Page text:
Arts Marketing 101

It is a truth universally acknowledged that in 2019, having an Online Presence is somewhat of a requirement for getting yourself recognized. If you somehow managed to get famous (or just regular, paying work) before the social media age turned every human into a brand, congratulations, you don’t need this.

For the rest of us, there’s a strategy behind having an online following that respects you for your art. It will garner connections, be impressive to hiring committees, encourage us to keep on keepin’ on when we feel we want to quit. (The power of a few strangers on the internet who can be considered ‘fans’ is quite a power indeed.)

Create your channels

Visual and performing arts have a bevy of options - art Instagrams and Tumblrs rack up followers and reblogs, and YouTube videos of interesting choreography to popular songs can gain huge popularity. It’s all a matter of what your medium is and how often you’re willing to post. But why wouldn’t you take the opportunity to share what you’re doing - what your future job will be?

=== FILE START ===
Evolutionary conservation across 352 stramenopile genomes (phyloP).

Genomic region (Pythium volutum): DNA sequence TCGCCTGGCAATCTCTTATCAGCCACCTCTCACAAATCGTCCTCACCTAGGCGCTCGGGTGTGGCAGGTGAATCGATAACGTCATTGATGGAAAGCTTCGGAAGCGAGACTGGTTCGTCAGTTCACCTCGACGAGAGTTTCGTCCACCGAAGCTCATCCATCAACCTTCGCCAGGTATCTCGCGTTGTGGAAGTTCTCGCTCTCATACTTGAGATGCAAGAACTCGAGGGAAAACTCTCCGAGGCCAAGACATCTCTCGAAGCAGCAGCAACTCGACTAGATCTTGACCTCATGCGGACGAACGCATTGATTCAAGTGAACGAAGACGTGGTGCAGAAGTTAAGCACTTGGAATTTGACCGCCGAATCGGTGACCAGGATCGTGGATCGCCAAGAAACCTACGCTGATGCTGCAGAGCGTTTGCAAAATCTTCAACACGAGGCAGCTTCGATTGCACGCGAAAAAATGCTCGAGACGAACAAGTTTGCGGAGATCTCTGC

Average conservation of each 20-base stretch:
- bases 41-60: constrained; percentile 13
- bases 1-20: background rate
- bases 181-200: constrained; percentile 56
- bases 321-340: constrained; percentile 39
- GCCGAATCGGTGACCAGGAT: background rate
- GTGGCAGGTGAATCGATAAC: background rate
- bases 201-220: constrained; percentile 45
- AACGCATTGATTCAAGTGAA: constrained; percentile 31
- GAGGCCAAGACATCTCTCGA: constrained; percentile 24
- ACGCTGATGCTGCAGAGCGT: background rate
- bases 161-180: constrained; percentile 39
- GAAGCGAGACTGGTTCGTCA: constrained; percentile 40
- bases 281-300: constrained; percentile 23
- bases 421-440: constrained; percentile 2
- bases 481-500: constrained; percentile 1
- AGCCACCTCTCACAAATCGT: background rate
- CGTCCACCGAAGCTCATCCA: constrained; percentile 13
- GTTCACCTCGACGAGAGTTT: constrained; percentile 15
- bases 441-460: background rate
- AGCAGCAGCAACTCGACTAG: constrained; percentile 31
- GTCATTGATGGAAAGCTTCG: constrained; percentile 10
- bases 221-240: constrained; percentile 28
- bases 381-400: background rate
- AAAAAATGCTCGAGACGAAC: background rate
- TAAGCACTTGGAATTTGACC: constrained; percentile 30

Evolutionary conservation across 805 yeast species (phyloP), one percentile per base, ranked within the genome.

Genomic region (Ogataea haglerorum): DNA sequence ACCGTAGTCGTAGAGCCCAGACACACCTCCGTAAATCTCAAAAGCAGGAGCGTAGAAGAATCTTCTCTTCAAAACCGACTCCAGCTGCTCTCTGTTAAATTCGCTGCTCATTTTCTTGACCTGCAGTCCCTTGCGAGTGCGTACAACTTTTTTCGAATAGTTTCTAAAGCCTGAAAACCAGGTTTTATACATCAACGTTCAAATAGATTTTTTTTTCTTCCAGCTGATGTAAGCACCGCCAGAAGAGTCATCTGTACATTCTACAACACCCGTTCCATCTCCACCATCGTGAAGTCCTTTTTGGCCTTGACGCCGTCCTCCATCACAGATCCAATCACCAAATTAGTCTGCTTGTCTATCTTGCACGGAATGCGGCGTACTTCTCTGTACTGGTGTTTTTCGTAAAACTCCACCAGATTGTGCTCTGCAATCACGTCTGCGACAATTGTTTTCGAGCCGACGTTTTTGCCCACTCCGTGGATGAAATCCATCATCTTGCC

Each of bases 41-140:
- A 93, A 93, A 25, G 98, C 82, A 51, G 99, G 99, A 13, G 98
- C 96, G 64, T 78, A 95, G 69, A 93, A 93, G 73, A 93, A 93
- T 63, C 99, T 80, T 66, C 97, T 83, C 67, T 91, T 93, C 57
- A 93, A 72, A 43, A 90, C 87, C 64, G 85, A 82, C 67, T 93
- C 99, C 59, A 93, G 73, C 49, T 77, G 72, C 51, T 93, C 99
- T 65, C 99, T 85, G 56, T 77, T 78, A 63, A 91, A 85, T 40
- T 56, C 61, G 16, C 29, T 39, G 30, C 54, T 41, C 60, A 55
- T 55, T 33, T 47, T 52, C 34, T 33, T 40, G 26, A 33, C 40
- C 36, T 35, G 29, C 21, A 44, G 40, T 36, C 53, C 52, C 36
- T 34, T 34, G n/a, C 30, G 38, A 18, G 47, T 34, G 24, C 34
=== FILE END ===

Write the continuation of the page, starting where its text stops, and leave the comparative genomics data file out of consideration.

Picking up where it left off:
Define your goals

Do you have a dedicated arts social media account in order to gain followers? Get them to come to your shows? Join your Patreon or possibly commision you? Knowing why you’re creating and sharing content online is an essential motivator.

Define your audience

Probably, your demographic won’t be art students who are all trying to make a name for themselves. Maybe you want to reach out to arts patrons, creative influencers, or the kinds of people who will buy your entire line on Society6. Who are those people, where are they, and how can you reach them?

Hashtags

A no-brainer, right? Anyone worth their follower count knows how to use hashtags in their posts. But are you also trolling your favorite hashtags to use social media as a connector to be, uh, social with other artists? You never know what might lead to cross promotion or even collaboration. Comment meaningful things (you know what a bot comment looks like, don’t do that) and share artists work.

What to post

Any time you are proud of your work, post about it. Photos from rehearsals, work-in-progress pictures, moments with people you’re working with. Tag them, brag about your skills, celebrate your accomplishments and revel in the fact that you’re really doing it. You never know when you might inspire someone. And of course: tag @uvuarts so we can share in your triumphs and talent!